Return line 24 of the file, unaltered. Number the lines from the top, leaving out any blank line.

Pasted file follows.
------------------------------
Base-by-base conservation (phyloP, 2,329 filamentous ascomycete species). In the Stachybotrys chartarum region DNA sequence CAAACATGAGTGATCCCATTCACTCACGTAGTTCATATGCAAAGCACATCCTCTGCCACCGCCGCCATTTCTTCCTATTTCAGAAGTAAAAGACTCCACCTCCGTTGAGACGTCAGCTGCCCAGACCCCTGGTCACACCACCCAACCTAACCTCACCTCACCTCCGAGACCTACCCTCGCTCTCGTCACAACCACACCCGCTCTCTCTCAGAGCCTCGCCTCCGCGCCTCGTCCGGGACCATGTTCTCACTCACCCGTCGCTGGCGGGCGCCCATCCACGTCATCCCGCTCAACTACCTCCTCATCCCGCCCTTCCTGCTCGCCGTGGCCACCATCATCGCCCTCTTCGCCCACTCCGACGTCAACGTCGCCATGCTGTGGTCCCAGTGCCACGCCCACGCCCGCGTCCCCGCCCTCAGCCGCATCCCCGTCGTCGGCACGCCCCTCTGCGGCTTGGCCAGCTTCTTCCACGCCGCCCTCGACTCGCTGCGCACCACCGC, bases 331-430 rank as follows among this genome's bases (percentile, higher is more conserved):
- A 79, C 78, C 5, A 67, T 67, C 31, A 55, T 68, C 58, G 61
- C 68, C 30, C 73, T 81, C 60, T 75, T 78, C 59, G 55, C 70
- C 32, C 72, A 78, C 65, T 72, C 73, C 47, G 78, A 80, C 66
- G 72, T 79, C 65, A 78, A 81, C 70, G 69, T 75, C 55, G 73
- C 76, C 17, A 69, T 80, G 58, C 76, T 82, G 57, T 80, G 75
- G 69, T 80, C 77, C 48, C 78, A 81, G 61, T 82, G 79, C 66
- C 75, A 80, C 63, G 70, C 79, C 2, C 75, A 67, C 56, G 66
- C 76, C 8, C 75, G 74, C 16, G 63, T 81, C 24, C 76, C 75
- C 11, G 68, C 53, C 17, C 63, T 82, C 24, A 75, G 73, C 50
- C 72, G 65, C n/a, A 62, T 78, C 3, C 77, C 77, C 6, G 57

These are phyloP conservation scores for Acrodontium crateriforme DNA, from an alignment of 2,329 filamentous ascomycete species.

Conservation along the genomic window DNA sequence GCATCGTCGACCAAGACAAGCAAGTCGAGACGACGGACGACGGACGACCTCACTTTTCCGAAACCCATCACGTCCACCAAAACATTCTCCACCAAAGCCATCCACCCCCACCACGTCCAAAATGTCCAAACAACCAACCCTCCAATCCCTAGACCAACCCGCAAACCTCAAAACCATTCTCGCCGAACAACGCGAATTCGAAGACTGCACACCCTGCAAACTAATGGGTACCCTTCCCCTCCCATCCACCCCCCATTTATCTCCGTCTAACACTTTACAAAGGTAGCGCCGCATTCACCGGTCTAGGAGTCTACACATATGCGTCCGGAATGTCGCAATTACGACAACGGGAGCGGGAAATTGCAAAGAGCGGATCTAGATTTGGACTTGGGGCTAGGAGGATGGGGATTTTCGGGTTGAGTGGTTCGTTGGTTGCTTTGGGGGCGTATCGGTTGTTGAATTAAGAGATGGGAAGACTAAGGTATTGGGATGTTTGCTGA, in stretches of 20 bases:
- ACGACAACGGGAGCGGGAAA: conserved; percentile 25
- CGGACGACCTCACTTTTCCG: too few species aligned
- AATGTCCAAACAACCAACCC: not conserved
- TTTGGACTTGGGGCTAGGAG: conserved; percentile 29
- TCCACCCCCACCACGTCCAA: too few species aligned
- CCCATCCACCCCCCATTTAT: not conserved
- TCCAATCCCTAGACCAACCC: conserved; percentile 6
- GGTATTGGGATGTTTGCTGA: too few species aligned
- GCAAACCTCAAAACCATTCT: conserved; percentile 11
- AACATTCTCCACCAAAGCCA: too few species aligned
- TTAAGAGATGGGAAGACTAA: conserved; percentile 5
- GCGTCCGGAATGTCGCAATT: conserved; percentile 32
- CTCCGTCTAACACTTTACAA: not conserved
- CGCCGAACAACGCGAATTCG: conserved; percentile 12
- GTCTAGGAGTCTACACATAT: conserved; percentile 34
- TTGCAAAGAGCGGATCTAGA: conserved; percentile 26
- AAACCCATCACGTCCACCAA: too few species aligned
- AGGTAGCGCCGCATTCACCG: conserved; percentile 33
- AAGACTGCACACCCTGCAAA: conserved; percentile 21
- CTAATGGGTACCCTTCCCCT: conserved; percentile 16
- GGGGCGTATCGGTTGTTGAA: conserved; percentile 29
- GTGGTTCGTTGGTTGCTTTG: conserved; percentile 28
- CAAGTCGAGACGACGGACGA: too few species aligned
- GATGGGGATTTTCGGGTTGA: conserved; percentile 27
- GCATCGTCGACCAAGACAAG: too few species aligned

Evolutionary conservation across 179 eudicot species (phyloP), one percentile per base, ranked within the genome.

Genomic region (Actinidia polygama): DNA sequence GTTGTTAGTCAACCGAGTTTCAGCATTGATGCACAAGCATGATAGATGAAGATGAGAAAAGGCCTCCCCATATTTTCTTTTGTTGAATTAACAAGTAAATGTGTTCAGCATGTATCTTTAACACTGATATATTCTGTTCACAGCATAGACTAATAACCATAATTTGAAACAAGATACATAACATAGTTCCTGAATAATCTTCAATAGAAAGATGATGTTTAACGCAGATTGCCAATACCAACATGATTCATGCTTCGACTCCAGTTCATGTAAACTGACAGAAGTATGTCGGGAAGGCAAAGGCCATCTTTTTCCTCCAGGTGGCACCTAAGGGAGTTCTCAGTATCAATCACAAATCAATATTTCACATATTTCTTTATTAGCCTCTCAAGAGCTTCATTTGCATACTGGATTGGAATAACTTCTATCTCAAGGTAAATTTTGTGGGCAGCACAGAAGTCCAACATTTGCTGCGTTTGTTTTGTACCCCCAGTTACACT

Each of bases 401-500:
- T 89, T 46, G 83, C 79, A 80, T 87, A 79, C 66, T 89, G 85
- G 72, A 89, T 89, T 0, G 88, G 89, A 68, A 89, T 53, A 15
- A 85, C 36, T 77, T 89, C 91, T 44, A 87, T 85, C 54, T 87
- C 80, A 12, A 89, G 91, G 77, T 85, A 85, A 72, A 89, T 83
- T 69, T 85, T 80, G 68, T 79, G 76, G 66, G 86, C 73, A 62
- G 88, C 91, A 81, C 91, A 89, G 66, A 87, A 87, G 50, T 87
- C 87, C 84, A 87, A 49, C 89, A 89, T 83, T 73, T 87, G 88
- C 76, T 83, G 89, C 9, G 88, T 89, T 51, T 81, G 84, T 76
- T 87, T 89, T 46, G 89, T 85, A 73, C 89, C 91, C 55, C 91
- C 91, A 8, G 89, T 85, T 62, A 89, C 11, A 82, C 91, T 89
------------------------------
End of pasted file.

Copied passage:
- TTAAGAGATGGGAAGACTAA: conserved; percentile 5